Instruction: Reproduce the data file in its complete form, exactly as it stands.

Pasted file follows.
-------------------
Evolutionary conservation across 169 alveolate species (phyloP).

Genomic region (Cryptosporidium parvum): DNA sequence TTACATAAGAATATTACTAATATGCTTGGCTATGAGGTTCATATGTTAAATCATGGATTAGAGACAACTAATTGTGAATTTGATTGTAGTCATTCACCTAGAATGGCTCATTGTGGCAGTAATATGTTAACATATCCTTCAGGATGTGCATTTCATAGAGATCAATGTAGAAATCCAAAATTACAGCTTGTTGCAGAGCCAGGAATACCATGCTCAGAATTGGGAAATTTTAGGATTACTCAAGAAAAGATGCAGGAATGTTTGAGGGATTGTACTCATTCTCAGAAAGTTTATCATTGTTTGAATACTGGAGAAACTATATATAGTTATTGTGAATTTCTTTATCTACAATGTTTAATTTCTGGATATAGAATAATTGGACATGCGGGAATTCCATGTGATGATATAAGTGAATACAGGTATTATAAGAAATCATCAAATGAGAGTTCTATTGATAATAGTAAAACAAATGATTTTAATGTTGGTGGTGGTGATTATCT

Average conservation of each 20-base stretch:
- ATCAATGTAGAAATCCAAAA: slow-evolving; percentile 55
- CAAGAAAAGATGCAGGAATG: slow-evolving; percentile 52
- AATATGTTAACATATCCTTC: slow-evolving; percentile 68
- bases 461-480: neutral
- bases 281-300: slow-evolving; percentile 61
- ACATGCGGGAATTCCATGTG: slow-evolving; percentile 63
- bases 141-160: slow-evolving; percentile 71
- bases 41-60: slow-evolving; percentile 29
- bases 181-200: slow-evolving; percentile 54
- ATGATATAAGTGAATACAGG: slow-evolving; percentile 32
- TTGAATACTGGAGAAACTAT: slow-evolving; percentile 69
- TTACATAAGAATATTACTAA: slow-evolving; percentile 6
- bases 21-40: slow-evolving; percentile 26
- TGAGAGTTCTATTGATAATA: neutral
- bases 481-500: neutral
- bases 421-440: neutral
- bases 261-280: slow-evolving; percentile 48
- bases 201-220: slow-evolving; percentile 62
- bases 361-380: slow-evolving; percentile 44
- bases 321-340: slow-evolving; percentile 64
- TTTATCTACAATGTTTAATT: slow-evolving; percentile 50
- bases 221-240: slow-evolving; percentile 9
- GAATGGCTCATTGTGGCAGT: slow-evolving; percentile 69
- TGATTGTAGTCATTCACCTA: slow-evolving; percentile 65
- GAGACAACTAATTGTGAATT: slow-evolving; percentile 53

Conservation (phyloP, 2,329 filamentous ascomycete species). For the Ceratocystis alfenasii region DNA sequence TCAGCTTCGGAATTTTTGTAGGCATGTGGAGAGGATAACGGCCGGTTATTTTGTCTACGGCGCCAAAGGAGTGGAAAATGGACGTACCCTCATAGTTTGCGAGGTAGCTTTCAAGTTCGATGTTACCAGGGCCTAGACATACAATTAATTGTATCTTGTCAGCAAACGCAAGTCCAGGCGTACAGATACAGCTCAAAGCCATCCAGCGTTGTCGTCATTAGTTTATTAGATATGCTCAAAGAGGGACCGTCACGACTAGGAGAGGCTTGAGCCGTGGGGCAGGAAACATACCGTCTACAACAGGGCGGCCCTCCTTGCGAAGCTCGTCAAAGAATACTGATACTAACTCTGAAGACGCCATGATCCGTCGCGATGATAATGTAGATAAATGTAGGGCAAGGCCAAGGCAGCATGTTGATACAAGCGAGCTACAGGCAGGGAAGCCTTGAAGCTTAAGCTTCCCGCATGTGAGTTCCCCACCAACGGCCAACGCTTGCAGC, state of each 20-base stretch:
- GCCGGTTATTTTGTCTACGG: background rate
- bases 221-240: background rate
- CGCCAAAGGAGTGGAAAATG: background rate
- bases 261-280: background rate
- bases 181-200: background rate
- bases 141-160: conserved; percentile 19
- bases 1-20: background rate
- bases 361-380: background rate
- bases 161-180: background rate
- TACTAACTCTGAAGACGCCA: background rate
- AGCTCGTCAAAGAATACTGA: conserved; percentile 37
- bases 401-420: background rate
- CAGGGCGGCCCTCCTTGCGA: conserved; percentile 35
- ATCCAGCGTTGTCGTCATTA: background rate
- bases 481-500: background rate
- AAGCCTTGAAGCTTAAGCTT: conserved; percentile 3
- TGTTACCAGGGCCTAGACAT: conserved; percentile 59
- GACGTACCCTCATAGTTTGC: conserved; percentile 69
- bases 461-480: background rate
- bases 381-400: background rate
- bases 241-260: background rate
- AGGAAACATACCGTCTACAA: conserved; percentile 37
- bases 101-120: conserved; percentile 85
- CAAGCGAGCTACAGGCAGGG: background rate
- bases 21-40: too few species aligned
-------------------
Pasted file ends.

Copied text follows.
Evolutionary conservation across 169 alveolate species (phyloP).

Genomic region (Cryptosporidium parvum): DNA sequence TTACATAAGAATATTACTAATATGCTTGGCTATGAGGTTCATATGTTAAATCATGGATTAGAGACAACTAATTGTGAATTTGATTGTAGTCATTCACCTAGAATGGCTCATTGTGGCAGTAATATGTTAACATATCCTTCAGGATGTGCATTTCATAGAGATCAATGTAGAAATCCAAAATTACAGCTTGTTGCAGAGCCAGGAATACCATGCTCAGAATTGGGAAATTTTAGGATTACTCAAGAAAAGATGCAGGAATGTTTGAGGGATTGTACTCATTCTCAGAAAGTTTATCATTGTTTGAATACTGGAGAAACTATATATAGTTATTGTGAATTTCTTTATCTACAATGTTTAATTTCTGGATATAGAATAATTGGACATGCGGGAATTCCATGTGATGATATAAGTGAATACAGGTATTATAAGAAATCATCAAATGAGAGTTCTATTGATAATAGTAAAACAAATGATTTTAATGTTGGTGGTGGTGATTATCT

Average conservation of each 20-base stretch:
- ATCAATGTAGAAATCCAAAA: slow-evolving; percentile 55
- CAAGAAAAGATGCAGGAATG: slow-evolving; percentile 52
- AATATGTTAACATATCCTTC: slow-evolving; percentile 68
- bases 461-480: neutral
- bases 281-300: slow-evolving; percentile 61
- ACATGCGGGAATTCCATGTG: slow-evolving; percentile 63
- bases 141-160: slow-evolving; percentile 71
- bases 41-60: slow-evolving; percentile 29
- bases 181-200: slow-evolving; percentile 54
- ATGATATAAGTGAATACAGG: slow-evolving; percentile 32
- TTGAATACTGGAGAAACTAT: slow-evolving; percentile 69
- TTACATAAGAATATTACTAA: slow-evolving; percentile 6
- bases 21-40: slow-evolving; percentile 26
- TGAGAGTTCTATTGATAATA: neutral
- bases 481-500: neutral
- bases 421-440: neutral
- bases 261-280: slow-evolving; percentile 48
- bases 201-220: slow-evolving; percentile 62
- bases 361-380: slow-evolving; percentile 44
- bases 321-340: slow-evolving; percentile 64
- TTTATCTACAATGTTTAATT: slow-evolving; percentile 50
- bases 221-240: slow-evolving; percentile 9
- GAATGGCTCATTGTGGCAGT: slow-evolving; percentile 69
- TGATTGTAGTCATTCACCTA: slow-evolving; percentile 65
- GAGACAACTAATTGTGAATT: slow-evolving; percentile 53

Conservation (phyloP, 2,329 filamentous ascomycete species). For the Ceratocystis alfenasii region DNA sequence TCAGCTTCGGAATTTTTGTAGGCATGTGGAGAGGATAACGGCCGGTTATTTTGTCTACGGCGCCAAAGGAGTGGAAAATGGACGTACCCTCATAGTTTGCGAGGTAGCTTTCAAGTTCGATGTTACCAGGGCCTAGACATACAATTAATTGTATCTTGTCAGCAAACGCAAGTCCAGGCGTACAGATACAGCTCAAAGCCATCCAGCGTTGTCGTCATTAGTTTATTAGATATGCTCAAAGAGGGACCGTCACGACTAGGAGAGGCTTGAGCCGTGGGGCAGGAAACATACCGTCTACAACAGGGCGGCCCTCCTTGCGAAGCTCGTCAAAGAATACTGATACTAACTCTGAAGACGCCATGATCCGTCGCGATGATAATGTAGATAAATGTAGGGCAAGGCCAAGGCAGCATGTTGATACAAGCGAGCTACAGGCAGGGAAGCCTTGAAGCTTAAGCTTCCCGCATGTGAGTTCCCCACCAACGGCCAACGCTTGCAGC, state of each 20-base stretch:
- GCCGGTTATTTTGTCTACGG: background rate
- bases 221-240: background rate
- CGCCAAAGGAGTGGAAAATG: background rate
- bases 261-280: background rate
- bases 181-200: background rate
- bases 141-160: conserved; percentile 19
- bases 1-20: background rate
- bases 361-380: background rate
- bases 161-180: background rate
- TACTAACTCTGAAGACGCCA: background rate
- AGCTCGTCAAAGAATACTGA: conserved; percentile 37
- bases 401-420: background rate
- CAGGGCGGCCCTCCTTGCGA: conserved; percentile 35
- ATCCAGCGTTGTCGTCATTA: background rate
- bases 481-500: background rate
- AAGCCTTGAAGCTTAAGCTT: conserved; percentile 3
- TGTTACCAGGGCCTAGACAT: conserved; percentile 59
- GACGTACCCTCATAGTTTGC: conserved; percentile 69
- bases 461-480: background rate
- bases 381-400: background rate
- bases 241-260: background rate
- AGGAAACATACCGTCTACAA: conserved; percentile 37
- bases 101-120: conserved; percentile 85
- CAAGCGAGCTACAGGCAGGG: background rate
- bases 21-40: too few species aligned